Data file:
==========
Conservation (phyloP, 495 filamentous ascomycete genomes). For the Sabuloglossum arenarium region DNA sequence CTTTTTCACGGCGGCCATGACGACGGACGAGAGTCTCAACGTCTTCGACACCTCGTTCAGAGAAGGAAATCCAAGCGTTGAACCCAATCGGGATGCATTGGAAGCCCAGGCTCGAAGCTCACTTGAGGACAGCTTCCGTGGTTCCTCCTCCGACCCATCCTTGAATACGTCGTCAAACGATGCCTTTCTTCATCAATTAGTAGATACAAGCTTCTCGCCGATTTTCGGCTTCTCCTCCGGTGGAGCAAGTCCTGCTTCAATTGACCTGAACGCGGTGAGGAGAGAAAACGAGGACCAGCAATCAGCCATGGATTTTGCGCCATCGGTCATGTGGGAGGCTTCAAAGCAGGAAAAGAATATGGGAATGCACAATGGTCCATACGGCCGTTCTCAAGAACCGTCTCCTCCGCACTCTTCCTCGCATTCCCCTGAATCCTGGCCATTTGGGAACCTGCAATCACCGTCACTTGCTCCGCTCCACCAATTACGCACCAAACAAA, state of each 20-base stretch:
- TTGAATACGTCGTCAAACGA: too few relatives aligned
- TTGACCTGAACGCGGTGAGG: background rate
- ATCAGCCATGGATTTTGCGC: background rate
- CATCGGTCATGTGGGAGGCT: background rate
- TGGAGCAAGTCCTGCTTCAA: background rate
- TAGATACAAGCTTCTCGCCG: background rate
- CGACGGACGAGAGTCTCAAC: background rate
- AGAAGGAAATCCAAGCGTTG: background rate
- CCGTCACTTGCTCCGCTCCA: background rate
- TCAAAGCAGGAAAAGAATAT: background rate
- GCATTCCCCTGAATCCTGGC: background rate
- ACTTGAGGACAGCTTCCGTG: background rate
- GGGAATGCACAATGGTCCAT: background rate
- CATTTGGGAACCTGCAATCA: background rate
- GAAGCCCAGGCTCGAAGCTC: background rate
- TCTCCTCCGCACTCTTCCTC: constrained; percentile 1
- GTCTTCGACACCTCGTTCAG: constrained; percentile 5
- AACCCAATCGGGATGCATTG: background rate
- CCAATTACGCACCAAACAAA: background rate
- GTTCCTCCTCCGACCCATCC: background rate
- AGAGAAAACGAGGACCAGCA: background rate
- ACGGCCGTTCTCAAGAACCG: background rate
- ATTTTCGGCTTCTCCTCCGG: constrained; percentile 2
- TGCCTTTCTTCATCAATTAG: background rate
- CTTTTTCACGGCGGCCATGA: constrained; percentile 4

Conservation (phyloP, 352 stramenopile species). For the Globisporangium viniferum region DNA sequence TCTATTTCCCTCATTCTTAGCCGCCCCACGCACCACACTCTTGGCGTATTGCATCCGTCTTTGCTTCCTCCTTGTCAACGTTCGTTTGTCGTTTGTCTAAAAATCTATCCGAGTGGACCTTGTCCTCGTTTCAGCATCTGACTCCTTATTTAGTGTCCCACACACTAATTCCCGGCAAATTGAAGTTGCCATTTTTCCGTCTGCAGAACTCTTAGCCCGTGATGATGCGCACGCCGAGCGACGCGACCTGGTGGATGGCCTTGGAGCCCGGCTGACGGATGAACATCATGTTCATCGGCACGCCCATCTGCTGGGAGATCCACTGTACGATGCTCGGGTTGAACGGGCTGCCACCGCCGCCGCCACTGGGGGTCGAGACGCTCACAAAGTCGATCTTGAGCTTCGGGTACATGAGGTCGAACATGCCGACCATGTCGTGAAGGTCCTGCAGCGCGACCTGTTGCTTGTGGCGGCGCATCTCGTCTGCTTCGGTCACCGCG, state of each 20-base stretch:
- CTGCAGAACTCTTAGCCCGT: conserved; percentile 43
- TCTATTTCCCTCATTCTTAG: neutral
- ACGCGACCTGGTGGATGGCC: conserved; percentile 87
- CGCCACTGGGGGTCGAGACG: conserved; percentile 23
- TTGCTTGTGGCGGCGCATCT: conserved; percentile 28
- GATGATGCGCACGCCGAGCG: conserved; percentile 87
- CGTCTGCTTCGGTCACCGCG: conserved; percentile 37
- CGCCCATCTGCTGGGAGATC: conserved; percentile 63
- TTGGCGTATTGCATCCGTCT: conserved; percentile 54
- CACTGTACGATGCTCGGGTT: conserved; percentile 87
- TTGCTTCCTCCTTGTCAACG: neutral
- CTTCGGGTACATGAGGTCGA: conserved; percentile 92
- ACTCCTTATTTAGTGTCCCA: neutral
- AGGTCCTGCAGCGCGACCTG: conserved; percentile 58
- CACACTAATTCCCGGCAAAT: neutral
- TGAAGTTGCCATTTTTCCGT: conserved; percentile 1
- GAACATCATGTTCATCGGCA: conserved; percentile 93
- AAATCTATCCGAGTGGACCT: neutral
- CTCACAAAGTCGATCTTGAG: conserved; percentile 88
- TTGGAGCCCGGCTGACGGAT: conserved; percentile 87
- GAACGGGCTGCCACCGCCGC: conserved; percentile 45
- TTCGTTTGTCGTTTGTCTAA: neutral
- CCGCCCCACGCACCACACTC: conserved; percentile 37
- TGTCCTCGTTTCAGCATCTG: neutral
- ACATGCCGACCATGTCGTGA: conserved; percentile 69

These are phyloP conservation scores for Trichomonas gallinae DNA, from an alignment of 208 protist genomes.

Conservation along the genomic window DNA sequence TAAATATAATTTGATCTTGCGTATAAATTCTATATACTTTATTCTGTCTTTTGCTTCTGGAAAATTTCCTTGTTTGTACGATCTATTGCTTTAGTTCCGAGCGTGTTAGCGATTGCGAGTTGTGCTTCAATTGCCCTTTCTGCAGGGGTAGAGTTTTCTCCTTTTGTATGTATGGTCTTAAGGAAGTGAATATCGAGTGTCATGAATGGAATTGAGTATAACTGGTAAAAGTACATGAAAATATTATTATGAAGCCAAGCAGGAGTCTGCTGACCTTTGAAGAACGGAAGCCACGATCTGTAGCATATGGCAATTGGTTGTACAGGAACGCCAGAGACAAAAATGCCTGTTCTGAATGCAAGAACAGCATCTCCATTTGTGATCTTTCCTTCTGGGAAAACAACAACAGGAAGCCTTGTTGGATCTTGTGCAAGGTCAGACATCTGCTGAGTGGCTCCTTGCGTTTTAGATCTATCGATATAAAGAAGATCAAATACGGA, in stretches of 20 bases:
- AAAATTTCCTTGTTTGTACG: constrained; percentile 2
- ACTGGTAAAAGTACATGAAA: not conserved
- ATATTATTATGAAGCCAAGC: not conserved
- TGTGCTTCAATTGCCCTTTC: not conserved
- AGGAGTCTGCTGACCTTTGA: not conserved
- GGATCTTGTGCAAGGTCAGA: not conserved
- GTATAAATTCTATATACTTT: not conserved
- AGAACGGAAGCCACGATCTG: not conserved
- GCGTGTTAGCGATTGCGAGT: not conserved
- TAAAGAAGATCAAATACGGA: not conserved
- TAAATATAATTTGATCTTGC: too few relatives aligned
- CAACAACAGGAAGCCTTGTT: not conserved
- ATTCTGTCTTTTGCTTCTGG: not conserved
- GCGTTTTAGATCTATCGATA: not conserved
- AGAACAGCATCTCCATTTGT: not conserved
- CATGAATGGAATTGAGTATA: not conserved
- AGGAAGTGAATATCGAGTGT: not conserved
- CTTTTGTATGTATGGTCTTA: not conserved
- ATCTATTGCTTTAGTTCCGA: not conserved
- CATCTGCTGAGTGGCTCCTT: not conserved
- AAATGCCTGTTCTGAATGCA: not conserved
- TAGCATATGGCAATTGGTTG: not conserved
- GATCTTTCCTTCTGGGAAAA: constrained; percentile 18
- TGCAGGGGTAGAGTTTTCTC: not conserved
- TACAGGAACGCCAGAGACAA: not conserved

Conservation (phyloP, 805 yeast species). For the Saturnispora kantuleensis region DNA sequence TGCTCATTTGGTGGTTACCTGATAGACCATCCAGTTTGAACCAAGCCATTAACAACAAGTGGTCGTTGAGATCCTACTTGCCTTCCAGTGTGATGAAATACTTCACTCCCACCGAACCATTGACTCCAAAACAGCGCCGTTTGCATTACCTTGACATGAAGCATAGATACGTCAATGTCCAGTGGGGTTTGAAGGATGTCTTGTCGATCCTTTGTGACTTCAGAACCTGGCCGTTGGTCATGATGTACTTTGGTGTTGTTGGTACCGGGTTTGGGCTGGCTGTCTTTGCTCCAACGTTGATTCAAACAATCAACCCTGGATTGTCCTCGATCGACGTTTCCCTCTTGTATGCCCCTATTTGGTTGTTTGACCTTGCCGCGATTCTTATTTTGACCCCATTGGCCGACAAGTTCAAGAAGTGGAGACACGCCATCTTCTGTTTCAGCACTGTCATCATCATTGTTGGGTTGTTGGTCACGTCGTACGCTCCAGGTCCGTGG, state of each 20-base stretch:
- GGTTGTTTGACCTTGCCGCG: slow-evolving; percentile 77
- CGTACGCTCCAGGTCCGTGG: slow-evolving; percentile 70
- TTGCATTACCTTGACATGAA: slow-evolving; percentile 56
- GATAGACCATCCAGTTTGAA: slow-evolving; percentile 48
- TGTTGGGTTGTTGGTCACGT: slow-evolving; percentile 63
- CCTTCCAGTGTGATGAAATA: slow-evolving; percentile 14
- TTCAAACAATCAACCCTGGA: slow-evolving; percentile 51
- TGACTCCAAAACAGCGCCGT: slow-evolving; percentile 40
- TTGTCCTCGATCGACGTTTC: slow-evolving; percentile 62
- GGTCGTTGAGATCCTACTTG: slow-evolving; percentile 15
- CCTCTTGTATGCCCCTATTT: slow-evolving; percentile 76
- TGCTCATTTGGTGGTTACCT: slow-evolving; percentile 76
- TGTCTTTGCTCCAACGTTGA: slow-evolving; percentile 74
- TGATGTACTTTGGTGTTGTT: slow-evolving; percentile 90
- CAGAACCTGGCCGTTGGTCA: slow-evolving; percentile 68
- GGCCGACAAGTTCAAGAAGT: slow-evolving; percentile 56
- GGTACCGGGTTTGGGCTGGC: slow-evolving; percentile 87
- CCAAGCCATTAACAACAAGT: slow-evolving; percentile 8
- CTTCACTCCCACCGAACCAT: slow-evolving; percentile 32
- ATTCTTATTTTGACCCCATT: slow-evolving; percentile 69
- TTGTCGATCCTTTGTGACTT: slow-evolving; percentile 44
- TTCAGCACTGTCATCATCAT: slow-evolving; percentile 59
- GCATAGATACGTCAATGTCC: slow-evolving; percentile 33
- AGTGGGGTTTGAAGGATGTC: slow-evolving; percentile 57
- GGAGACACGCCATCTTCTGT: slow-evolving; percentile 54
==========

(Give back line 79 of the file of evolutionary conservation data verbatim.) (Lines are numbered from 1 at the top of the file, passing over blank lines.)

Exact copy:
- TACAGGAACGCCAGAGACAA: not conserved